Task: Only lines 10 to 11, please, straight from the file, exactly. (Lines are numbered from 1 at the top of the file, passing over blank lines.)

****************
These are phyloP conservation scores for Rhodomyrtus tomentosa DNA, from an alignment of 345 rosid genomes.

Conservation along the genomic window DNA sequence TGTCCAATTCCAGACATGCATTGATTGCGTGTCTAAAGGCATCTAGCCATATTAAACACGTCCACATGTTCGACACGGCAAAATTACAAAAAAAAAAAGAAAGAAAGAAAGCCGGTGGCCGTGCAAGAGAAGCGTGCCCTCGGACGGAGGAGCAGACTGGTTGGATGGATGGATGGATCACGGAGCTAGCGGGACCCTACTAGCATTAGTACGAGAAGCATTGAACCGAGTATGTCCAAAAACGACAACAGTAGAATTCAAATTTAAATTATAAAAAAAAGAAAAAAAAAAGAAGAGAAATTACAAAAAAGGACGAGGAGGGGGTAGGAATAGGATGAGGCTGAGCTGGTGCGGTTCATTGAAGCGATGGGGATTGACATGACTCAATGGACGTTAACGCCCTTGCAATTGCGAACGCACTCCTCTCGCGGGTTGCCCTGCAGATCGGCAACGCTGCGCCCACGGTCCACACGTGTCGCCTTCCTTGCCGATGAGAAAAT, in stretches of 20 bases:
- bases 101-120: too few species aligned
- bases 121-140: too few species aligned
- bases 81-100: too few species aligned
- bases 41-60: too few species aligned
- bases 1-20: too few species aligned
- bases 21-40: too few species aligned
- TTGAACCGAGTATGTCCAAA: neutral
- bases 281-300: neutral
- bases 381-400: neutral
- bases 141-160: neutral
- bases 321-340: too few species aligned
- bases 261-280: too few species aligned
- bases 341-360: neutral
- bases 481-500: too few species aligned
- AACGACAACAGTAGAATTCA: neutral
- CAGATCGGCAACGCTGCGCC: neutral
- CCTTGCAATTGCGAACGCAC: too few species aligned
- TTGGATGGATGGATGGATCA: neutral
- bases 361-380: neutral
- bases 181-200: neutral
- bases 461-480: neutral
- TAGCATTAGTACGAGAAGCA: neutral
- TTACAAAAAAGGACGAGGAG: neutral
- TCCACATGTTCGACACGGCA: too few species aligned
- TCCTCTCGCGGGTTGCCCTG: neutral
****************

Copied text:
- bases 281-300: neutral
- bases 381-400: neutral